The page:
Universal Beauty Ideals in Women's Magazines Essay

2860 Words Jun 17th, 2007 12 Pages
Hollywood has changed the way the world perceives beauty. White beauty has clearly sought precedence over beauty of other races, namely Asians, and is considered being a mainstream beauty standard. Mainstream bioethics in the United States originates from a white Anglo-Saxon protestant worldview, which serves silently to perpetuate white dominance (Arekapudi and Wynia, 2003). It has strongly influenced how Asians want to look these days, and Asian women show preferences for beauty standards outside of the Asian ingroup, especially for white women (Evans and McConnell, 2003).

Hollywood culture consists of good-looking, physically attractive people. Physically attractive individuals are often viewed more favourably than unattractive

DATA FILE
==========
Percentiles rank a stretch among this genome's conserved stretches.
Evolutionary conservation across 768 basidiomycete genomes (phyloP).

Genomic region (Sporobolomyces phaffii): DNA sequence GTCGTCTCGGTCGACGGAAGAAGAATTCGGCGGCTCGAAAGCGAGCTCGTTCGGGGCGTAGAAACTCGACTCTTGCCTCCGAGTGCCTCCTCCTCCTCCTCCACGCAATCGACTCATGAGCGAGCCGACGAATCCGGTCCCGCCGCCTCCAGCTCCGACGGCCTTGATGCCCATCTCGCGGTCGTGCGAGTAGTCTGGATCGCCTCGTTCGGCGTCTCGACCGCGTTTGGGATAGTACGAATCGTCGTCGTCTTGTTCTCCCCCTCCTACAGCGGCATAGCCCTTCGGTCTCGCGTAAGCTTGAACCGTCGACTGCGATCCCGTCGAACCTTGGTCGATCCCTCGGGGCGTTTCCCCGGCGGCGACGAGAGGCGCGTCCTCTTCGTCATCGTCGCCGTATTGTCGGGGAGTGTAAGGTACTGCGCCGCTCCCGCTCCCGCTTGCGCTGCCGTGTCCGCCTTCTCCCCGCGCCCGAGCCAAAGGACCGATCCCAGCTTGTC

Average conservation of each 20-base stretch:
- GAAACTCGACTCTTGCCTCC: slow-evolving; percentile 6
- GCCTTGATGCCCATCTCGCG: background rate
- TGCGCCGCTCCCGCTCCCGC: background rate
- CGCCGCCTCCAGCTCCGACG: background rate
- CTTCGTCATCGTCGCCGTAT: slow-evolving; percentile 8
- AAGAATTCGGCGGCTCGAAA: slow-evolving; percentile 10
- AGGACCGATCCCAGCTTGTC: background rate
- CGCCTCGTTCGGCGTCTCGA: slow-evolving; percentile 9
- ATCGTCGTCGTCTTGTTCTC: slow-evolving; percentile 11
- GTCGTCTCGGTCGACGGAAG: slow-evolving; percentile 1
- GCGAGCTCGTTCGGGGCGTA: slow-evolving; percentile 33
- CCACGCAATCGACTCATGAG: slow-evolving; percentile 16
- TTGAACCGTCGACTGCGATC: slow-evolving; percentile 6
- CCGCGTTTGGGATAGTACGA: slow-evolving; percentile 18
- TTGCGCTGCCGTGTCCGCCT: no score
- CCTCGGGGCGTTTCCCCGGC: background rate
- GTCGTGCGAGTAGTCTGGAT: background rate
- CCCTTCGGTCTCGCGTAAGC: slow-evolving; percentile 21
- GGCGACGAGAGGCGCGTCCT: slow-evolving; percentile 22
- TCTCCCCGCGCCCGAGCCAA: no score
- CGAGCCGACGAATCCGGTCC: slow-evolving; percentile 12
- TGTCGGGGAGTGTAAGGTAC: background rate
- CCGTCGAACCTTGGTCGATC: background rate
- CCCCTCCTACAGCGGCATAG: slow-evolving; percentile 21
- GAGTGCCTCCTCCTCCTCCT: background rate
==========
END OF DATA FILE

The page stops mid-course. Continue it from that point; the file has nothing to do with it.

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Wade and Bielitz (2005) suggested that fair skin is considered advantageous for African American women, and therefore is correlated with perceived attractiveness among African Americans: Significantly, in a study by Hill (2002), it was found that African American respondents assigned higher attractiveness ratings to women with lighter skin tones. This result supports our hypothesis that the universal standard of the beauty ideal is predominantly Western, and this could apply in our situation where Singaporean women prefer/find more attractiveness in Asian women who possess Caucasian features.

Euro American beauty standards have assimilated into today's society and maintained by society's elite, which has resulted in the fact that there is little appreciation for other races' beauty standards. (i.e.: African American beauty or Asian beauty.) In the United States and many other countries, "the current beauty standard is a White, young, slim, tall, and upper class woman, and some extraordinary measures in order to meet such standards." (Patton, T. 2006)

As the American standard of beauty continues to be inflexible and demanding, "many women develop distorted body images and become frustrated with not being able to obtain the ‘ideal figure' "(Molloy, 1998.)

In the media, African American women who are glorified

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